Faith & Life

SOMETIMES QUIET TIME IS THE BEST TIME

KIDS NEED TIME FOR SELF-DIRECTED ACTIVITY AND EXPLORATION OUTSIDE OF AN OFTEN OVERLY STRUCTURED DAY

By Leslie Berkman     7/10/2015

Your children may need some time out from a frantic calendar of scheduled activities—hopping from advanced academic studies to competitive sports, music classes, debate clubs and other extracurricular challenges—that typically consume the after-school hours of Orange County’s students.

Psychologists and others who work with students in elementary school through high school observe with alarm the anxiety exhibited by youngsters who thirst for more of the self-directed play and hours for reflection that were typical of childhood a generation ago.

“Today there are a lot of busy working parents and they want their children also to be busy and fulfilled. We support them. But sometimes children get so busy they don’t have time to explore more of their own interests and to seek spirituality and quietness,” says Sally Todd, Associate Superintendent of Schools for the Diocese of Orange.

“As adults, we need downtime. And so do children,” Todd says.

How much programmed activity is too much depends on the child. “Some of our greatest philosophers were very quiet and meditative,” Todd observes. It is the parents’ responsibility to know their children’s individual talents and needs, such as perhaps time to work alone on a hobby or read for pleasure or set up a lemonade stand or just play tag with friends.

A 2007 report by the American Academy of American Pediatrics found that time for free play has been markedly reduced because of factors that include a hurried lifestyle and “carefully marketed messages” to parents who feel obligated to give their children as many organized enrichment opportunities as possible, generally in the belief that a high-octane resume will wow admissions officers at top-notch colleges.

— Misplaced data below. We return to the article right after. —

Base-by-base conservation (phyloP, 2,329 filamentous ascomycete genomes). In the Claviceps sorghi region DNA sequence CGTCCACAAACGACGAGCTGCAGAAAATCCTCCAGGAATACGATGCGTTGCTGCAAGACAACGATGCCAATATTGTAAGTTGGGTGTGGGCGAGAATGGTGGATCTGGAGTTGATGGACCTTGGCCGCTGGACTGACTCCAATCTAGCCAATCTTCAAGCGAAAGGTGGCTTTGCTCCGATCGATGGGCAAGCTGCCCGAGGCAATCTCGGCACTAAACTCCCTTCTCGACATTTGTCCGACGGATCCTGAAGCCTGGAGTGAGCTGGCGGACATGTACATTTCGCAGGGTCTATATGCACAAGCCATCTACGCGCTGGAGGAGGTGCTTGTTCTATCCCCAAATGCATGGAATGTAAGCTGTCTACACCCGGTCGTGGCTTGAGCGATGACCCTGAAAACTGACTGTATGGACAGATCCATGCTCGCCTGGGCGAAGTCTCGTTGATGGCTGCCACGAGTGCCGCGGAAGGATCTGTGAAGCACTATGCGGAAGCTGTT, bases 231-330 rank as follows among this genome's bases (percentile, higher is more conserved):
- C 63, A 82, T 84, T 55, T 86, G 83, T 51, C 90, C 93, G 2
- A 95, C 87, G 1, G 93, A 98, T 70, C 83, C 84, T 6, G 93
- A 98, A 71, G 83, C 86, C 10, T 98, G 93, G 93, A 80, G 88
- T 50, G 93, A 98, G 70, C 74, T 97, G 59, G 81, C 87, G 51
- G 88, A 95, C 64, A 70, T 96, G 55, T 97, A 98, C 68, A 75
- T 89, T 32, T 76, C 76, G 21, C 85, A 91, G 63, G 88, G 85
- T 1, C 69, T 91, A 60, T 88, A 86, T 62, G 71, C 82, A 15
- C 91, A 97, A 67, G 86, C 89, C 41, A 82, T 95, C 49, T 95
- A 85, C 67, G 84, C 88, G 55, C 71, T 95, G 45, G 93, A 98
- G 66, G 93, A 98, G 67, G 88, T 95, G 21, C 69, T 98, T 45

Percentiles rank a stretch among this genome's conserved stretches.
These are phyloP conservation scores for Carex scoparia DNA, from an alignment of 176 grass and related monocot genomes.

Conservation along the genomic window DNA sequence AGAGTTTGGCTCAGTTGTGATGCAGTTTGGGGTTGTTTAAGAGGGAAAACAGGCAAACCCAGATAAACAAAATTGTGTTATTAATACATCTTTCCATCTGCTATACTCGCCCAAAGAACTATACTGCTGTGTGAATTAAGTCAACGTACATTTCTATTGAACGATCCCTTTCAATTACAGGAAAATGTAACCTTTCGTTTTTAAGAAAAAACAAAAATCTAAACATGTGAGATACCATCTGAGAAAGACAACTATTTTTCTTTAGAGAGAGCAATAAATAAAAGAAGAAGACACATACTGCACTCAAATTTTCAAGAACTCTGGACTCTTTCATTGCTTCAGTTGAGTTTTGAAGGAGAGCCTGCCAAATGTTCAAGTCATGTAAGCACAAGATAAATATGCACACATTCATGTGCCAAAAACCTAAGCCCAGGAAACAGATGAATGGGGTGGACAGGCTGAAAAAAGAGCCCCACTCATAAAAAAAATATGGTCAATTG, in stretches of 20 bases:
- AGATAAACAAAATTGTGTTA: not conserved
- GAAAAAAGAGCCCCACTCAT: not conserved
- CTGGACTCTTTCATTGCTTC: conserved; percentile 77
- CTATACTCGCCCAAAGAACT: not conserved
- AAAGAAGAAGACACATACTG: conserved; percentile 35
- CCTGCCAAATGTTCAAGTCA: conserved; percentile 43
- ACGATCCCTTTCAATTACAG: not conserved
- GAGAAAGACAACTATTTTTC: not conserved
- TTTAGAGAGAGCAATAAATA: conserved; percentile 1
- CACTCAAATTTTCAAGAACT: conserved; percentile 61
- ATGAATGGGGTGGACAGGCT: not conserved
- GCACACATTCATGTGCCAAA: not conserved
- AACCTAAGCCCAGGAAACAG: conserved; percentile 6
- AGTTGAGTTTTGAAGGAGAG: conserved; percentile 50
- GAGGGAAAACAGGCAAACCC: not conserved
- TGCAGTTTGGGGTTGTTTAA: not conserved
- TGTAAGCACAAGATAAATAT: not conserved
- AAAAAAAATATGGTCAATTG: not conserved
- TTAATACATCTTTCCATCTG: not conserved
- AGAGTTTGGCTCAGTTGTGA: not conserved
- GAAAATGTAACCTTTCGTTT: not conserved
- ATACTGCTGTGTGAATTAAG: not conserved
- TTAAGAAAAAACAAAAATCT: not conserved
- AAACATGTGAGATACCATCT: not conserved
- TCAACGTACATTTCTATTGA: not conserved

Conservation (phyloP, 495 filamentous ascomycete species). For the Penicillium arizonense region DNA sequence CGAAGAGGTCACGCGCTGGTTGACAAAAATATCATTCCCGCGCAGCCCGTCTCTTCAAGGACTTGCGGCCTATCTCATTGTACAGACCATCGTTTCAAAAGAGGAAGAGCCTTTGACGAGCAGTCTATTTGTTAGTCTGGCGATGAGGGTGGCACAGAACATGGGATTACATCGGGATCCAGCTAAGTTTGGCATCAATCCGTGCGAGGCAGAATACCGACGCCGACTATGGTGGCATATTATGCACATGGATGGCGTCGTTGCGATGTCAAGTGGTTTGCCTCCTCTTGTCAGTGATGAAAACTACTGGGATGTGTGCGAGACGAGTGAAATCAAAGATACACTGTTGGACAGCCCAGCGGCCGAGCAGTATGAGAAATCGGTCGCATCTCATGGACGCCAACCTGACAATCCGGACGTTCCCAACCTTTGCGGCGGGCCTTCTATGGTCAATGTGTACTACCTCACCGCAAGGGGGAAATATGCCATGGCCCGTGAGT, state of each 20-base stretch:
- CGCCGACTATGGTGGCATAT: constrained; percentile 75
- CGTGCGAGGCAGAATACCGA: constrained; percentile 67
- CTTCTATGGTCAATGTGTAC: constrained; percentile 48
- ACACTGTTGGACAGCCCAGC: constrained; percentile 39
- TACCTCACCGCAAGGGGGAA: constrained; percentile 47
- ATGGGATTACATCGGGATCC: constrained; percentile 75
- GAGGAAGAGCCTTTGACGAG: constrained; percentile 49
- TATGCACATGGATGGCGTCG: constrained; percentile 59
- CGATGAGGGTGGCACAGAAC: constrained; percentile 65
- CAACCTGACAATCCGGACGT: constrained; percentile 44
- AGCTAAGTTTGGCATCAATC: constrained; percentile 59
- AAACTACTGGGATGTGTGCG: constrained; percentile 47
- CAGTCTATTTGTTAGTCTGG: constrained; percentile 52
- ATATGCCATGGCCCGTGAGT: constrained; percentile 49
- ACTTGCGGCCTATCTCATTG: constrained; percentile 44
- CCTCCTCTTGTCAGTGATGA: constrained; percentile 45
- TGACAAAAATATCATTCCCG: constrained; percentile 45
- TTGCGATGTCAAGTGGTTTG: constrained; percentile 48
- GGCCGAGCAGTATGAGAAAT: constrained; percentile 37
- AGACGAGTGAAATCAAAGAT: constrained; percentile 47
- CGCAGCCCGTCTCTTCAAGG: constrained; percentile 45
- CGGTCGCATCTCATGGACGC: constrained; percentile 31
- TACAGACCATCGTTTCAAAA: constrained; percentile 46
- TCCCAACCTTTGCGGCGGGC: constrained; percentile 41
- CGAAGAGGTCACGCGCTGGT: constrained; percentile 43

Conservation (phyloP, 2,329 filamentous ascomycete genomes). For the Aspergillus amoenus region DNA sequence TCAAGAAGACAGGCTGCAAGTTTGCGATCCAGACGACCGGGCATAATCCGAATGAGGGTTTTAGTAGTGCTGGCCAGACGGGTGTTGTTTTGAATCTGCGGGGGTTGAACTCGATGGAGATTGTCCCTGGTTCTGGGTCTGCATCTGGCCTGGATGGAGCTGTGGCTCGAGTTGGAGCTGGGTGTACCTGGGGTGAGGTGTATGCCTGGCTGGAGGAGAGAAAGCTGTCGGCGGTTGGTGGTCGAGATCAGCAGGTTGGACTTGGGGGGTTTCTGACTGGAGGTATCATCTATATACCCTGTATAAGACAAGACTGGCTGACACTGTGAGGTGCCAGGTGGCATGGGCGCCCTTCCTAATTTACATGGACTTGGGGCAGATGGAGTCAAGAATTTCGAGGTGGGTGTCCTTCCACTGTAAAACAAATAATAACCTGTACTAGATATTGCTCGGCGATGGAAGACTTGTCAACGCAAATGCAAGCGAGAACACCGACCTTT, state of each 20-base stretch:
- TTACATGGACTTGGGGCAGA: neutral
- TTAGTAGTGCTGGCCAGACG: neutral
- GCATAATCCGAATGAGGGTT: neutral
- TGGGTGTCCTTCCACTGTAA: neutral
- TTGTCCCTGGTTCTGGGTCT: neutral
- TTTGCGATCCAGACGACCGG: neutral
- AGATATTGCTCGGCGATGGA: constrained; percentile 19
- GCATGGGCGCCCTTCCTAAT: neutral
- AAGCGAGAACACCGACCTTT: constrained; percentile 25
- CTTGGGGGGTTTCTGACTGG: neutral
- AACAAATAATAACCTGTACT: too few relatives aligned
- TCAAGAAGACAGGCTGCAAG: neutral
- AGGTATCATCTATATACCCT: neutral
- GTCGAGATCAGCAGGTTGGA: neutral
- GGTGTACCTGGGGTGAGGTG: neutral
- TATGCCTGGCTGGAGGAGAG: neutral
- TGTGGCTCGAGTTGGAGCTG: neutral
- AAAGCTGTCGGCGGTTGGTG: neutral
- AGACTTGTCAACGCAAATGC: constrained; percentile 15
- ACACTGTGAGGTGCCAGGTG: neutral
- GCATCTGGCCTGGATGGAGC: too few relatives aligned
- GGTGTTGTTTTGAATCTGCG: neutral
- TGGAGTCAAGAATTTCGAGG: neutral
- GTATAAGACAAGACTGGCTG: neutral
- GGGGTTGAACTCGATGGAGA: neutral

“Although most highly scheduled children are thriving,” the report says, “some are reacting to the associated pressures with anxiety and other signs of increased stress.”

For all children, the report recommended some balance of free play to develop “their imagination, dexterity and physical, cognitive and emotional strength.”

Kathleen Montemagni, a neuropsychologist and Executive Director of Learning Services at Mater Dei High School in Santa Ana, says because of all the scheduled after-school activities the majority of students get home at 8:30 at night and then have dinner and plenty of homework, which she figures puts them in bed about midnight.

“They are not getting enough sleep, which is a big deal, especially with teenagers,” Montemagni says, making them unable to focus well in class. Parents often don’t notice their children are overstressed until their grades suddenly plunge, she says.

Parents sometimes learn the extent of their children’s distress the morning they refuse to go to school, says Kristina Bielkevicius, the school psychologist at Serra Catholic School, a K-8 school in Rancho Santa Margarita. “Kids don’t always communicate with their parents that they are overwhelmed,” Bielkevicius says.

Bielkevicius sees students starting in about fifth grade who have symptoms of stress and anxiety stemming from too many activities. She advises them to pick one extracurricular activity each semester that they will enjoy and ditch the others.

Parenting also can prosper when children spend more time at home, says Rick Capaldi, Executive Director of Outreach Concern, a nonprofit agency that supplies counselors to 150 Southern California schools. “Sometimes the most beneficial thing for these kids is just having some good mom and dad time—time where they are sitting down and having dinner together or taking a walk,” Capaldi says.

The American Academy of Pediatrics report observed that although no one can be sure what academic skills children will need in tomorrow’s world, they will become more resilient adults by spending time with parents to learn character traits like honesty, generosity, decency, tenacity and compassion.

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